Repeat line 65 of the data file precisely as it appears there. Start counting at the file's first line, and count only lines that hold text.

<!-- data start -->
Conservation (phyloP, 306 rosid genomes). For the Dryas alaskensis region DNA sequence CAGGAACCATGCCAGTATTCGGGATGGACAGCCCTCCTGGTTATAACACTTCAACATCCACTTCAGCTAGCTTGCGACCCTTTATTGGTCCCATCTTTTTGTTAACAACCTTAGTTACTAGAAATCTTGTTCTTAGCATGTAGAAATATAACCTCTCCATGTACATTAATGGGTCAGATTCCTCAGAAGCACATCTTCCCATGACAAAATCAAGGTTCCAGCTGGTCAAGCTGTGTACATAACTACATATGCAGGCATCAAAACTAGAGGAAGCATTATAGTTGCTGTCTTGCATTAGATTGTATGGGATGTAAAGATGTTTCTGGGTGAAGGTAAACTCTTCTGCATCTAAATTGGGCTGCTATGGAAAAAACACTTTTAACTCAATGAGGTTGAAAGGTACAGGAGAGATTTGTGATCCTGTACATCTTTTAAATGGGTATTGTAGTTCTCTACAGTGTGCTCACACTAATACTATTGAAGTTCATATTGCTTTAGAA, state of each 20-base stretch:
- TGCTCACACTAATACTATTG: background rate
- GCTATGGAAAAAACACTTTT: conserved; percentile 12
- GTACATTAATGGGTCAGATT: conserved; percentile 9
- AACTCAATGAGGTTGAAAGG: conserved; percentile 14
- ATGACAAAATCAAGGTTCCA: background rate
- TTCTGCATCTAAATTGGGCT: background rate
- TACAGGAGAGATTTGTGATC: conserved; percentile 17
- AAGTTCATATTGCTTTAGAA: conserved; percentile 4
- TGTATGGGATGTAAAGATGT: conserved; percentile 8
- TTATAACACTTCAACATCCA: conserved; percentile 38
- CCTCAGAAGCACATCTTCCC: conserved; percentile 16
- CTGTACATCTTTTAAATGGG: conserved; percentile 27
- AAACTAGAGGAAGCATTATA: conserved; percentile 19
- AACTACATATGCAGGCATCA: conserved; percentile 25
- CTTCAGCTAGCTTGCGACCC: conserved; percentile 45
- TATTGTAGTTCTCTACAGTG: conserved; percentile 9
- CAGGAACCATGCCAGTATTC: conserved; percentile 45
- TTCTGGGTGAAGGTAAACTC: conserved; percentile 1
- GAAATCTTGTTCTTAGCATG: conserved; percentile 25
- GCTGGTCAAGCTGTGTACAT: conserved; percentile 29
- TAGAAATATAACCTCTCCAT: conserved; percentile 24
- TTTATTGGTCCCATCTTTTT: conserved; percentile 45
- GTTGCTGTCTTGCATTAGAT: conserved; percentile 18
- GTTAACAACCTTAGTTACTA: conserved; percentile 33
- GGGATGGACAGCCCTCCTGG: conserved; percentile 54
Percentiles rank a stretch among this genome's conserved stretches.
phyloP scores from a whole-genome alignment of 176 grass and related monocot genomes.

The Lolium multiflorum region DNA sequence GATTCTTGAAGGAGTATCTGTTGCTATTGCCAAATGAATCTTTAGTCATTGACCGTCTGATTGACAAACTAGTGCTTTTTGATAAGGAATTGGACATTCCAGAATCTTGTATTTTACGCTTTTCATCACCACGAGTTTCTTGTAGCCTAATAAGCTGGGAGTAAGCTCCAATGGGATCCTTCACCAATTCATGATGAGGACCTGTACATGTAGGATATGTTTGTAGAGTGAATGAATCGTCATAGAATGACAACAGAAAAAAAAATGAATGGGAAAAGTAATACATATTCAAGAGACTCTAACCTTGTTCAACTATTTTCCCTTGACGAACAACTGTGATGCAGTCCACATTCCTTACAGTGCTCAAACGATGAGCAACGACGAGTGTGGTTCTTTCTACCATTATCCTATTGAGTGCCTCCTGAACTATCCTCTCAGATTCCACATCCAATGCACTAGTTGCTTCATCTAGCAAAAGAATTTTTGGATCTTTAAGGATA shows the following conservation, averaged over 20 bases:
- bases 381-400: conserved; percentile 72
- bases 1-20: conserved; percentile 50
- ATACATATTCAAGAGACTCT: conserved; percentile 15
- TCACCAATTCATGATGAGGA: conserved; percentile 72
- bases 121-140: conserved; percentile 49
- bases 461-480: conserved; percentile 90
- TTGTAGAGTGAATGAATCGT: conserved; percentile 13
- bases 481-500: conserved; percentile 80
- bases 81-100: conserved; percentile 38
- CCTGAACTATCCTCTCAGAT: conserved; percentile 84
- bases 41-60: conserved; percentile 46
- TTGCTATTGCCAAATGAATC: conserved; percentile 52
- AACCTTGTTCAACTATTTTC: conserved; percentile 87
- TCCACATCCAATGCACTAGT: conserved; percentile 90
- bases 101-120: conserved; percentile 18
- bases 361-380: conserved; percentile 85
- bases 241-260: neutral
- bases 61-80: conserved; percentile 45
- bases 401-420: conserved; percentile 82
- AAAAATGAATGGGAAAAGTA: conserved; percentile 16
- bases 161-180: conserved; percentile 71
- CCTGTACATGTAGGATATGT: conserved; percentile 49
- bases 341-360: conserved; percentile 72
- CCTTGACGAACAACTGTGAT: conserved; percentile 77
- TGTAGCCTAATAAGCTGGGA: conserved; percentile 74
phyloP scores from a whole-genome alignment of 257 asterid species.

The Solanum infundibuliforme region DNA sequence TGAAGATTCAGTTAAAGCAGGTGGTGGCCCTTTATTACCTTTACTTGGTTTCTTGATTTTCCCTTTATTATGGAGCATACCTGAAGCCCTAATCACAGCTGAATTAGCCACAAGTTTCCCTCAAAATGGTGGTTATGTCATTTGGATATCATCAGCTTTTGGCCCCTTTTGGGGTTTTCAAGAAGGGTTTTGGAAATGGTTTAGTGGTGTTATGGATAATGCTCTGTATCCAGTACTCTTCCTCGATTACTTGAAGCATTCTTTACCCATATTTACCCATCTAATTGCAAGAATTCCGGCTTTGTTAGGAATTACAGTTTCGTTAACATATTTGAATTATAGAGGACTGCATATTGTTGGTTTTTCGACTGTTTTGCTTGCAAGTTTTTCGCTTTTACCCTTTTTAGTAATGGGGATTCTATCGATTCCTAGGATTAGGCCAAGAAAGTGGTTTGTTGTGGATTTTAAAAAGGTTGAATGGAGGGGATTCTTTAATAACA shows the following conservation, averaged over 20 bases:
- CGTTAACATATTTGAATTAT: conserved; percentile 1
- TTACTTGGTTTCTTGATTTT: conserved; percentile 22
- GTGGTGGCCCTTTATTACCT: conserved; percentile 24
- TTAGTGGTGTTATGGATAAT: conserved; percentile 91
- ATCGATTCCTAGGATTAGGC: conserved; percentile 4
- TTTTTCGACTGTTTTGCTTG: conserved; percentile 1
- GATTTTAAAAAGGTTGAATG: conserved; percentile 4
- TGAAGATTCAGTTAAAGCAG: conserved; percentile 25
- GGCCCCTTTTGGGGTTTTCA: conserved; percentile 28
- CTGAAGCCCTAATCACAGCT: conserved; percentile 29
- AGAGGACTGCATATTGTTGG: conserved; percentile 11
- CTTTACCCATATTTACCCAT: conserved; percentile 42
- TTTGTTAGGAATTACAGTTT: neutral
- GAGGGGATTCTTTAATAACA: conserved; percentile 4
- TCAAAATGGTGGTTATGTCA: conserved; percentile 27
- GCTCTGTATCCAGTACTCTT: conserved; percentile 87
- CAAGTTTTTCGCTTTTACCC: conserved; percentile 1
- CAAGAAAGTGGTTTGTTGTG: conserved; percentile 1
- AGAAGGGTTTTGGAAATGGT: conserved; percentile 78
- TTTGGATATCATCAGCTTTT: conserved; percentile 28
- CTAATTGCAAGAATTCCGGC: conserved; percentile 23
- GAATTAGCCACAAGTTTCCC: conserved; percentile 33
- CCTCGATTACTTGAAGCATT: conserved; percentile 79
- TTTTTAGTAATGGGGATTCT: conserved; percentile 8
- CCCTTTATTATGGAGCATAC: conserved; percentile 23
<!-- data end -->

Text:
- GGCCCCTTTTGGGGTTTTCA: conserved; percentile 28